Sunday, April 15, 2012

Smile! You're on Candid Camera!

We have finished another week! We are continuing to learn a little more every day and even though the learning curve is huge, we are loving our mission and being in the mission office. Our Russian, on the other hand, leaves a lot to be desired  :o)  

This past week one of Dave's galoshes broke. He really felt it necessary to find another pair due to the rain, slush and mud that is prevalent this time of year. So, he decided to go to the Renock across the street in the Neptune building and see if he could find a pair of galoshes to wear over his dress shoes. He said the salesman didn't speak any English and after going back and forth, the salesman requested that Dave draw a picture of what he wanted. Well, he's no artist and all that happened at this point was a lot of laughter between the two of them as they each tried unsuccessfully to communicate with each other. Needless to say, Dave left without galoshes (which he didn't see anywhere in the store anyway). I guess it was a real Candid Camera moment. (he later got a pair of new galoshes from another missionary at the office who had an extra pair.)

A couple of days later we were shopping again at the renock looking for some potatoes at one of the open air markets. I asked for three. The woman started loading this huge bag of potatoes (3 kilograms) I wanted only 3. It was a process of frantically trying to get her to understand I only wanted 3 katoshkee, not 3 kilograms. David found the whole thing quite amusing as he was watching me make a spectacle of myself).Anyway, she was very kind and gave me my 3 hard-won potatoes.

A couple of days earlier on Wednesday we went to Zelonograd for English group and at the bus stop a man stopped and asked me a question in Russian. I said "I don't speak English." He said "good-bye" and walked away. He must have figured if I couldn't speak English being English I certainly wouldn't be much help to him in Russian. (I was a bit flustered,can you tell?) Then on the way home as we were getting ready to get off at our bus stop a young woman asked me a question in Russian. Silly me, standing near the bus driver, spoke to him in English and said she needed help. Hmmmm. I wonder if she got the help she needed. It was just not my day.(or hers - she definitely asked the wrong person for help) I really do need to spend some more time studying the basic Russian language. I have very good intentions and have a book at the office to study but haven't had much time to look at it.

Our washing machine was fixed this week thanks in part to two wonderful Russian missionaries (natives) who were here at the apartment to talk to the repairman and answer his questions and guide us through this. What would we do without our Russian missionaries? These two young men are actually missionaries from the Moscow West Mission (we are the Moscow Mission) but we work in the same office space and since our missionaries were out of town.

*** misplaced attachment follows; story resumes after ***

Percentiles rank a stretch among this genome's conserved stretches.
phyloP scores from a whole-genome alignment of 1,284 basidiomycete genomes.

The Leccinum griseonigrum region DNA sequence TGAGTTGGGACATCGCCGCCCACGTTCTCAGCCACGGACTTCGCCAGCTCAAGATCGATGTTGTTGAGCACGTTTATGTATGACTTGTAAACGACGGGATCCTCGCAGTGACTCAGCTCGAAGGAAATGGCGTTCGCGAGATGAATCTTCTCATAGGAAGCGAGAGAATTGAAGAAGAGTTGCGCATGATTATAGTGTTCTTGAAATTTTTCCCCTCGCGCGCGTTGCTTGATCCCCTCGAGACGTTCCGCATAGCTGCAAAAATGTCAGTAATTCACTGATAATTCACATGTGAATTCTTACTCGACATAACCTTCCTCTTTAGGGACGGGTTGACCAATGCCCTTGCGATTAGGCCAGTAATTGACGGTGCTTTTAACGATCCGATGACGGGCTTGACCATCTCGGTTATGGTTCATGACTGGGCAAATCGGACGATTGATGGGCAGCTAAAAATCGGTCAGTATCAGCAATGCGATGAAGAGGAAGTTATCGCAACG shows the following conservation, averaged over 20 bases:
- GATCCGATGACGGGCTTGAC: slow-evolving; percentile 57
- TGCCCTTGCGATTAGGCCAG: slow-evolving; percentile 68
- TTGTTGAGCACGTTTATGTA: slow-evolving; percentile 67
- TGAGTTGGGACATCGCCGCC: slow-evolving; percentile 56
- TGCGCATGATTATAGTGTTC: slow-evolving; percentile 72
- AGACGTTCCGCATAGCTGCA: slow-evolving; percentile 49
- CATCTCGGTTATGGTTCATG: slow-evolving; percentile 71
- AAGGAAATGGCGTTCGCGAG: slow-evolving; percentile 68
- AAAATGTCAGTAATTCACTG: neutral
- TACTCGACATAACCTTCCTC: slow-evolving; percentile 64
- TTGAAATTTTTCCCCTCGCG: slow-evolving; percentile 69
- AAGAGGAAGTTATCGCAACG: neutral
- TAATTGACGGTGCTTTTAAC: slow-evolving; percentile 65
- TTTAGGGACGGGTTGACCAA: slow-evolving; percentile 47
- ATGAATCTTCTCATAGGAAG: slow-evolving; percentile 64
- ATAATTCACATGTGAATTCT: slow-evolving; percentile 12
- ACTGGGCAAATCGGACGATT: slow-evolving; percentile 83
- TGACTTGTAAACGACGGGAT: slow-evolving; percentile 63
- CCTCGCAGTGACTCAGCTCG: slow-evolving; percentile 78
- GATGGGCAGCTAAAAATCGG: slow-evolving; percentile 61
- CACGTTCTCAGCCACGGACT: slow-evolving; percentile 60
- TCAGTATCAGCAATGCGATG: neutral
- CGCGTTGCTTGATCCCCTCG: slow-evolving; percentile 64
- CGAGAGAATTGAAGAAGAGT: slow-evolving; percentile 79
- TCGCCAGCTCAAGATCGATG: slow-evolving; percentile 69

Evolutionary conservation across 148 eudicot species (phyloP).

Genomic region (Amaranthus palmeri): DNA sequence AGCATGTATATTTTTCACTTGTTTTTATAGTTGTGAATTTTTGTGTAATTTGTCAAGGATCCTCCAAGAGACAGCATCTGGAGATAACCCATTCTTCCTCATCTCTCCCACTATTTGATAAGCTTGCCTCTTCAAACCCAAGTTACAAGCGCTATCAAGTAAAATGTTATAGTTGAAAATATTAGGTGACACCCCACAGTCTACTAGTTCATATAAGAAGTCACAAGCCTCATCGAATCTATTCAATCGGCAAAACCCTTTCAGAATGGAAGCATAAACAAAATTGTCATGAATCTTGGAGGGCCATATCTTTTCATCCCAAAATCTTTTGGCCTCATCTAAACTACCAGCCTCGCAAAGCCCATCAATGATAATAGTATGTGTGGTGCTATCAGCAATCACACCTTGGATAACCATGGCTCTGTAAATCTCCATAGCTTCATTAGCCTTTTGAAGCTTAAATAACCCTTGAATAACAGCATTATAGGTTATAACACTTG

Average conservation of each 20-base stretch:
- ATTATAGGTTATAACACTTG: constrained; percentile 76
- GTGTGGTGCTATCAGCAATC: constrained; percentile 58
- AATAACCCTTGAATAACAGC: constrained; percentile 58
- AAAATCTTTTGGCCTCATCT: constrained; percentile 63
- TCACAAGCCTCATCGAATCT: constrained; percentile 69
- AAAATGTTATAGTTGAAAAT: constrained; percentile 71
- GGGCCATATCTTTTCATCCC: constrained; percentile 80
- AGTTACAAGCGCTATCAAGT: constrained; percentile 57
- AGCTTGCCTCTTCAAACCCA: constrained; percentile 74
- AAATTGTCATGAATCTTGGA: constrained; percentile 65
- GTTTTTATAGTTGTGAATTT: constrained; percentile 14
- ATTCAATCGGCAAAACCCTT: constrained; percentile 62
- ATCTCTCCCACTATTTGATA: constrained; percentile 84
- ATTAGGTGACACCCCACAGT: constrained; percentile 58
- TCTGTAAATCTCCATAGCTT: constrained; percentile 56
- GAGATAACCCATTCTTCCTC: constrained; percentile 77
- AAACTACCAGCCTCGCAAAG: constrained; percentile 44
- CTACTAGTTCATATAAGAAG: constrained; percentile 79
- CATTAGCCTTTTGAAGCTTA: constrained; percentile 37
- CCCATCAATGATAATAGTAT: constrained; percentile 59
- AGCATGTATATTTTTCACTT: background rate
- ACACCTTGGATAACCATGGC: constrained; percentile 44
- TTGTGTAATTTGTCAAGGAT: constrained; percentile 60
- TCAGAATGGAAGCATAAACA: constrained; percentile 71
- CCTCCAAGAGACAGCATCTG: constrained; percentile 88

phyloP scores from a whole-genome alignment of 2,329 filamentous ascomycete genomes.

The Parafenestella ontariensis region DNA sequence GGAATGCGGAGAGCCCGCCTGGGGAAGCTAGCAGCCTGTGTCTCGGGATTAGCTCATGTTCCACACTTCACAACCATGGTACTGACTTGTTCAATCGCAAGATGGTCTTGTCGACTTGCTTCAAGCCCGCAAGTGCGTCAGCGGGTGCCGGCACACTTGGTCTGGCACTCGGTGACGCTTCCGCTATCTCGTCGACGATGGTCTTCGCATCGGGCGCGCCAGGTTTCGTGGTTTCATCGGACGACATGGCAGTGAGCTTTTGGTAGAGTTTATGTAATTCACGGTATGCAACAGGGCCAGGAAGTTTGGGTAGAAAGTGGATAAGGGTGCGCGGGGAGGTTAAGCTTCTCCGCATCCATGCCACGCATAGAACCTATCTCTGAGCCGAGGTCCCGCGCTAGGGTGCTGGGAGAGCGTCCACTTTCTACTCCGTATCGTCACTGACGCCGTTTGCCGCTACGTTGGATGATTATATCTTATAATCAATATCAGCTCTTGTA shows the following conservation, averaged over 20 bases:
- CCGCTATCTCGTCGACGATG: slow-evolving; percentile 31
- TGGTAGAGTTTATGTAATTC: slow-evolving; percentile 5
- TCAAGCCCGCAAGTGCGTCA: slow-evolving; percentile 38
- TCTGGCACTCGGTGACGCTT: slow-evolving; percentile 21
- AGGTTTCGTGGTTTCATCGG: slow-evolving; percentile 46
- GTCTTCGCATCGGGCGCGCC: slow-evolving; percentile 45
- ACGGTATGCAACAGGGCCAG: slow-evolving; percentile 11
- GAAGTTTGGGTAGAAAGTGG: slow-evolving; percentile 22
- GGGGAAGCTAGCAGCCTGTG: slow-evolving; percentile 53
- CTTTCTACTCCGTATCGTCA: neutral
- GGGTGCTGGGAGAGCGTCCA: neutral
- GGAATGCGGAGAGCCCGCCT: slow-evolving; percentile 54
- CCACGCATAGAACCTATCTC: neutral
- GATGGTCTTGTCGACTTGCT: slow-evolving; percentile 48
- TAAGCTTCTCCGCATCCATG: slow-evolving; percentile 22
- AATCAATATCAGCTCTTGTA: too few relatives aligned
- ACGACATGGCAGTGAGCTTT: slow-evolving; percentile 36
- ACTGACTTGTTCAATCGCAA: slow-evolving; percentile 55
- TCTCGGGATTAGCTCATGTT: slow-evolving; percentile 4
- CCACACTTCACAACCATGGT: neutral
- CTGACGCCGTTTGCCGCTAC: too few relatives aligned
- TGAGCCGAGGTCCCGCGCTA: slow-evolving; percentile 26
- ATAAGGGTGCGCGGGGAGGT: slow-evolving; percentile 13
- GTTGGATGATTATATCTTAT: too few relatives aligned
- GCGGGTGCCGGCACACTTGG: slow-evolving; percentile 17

Russians aren't exactly known for being on time (kind of like our repairmen maybe) and we had an hour and a half to get acquainted as we waited for our repairman to show up.

We both have a goal to continue to work on our Russian. We'll let you know how that goes. We actually feel it's very important to try to communicate with these wonderful people in their native tongue. I think they appreciate our efforts, as ineffectual (and humorous) as it can sometimes be.

Anyway, these past couple of days have been BEAUTIFUL. Saturday was our p-day and we were able to walk around Mitina (our city) and enjoy lovely weather in the 50's. It felt like a heat wave!
We were pleased that we were able to make out a lot of the signs and read and recognize quite a bit.

One of my goals was to get something at the opteka (pharmacy) that I needed to have in stock for the missionaries who are returning home. We are sending one home next week and I needed to find this one kind of medication. I promise you this is something you have not bought at home or probably something you will ever need. Are you ready for this? I needed to pills. That's right. Every missionary leaving Russia has to take two different kinds of de-worming pills. I was able to find the first kind with no trouble and they each cost another $1 each. It wasn't until the 5th opteka that I found the second medication needed so I bought 10 boxes at about $4.40 each.  I'll tell you I can hardly wait until we go back home and we get to be the ones on the receiving end of taking these de-worming pills, that our doctor here in the mission says is a must. YUK.

There are some "firsts" coming up this week. We will let you know how we do. :0)

We have been here a month now and while we still are quite clueless about things, we are less clueless than we were and are feeling a bit more comfortable than we were. We are LOVING our mission and are looking forward to what is ahead. There are some big changes ahead which I will share with you later.

Until next week, dosvidonya and boods da rove.

1 comment:

  1. I love your stories! I can just picture Brother Sutton at the shoe store drawing that picture and then laughing with his contagious laugh! Maybe he should have brought his old galoshes with him!

    We had stake conference today and Elder Pieper of the Seventy was presiding. He was a mission president, at one point, in Russia (not sure which mission). He shared some neat stories about his time there.

    Good luck on the language. It has got to be hard!

    Have a great week!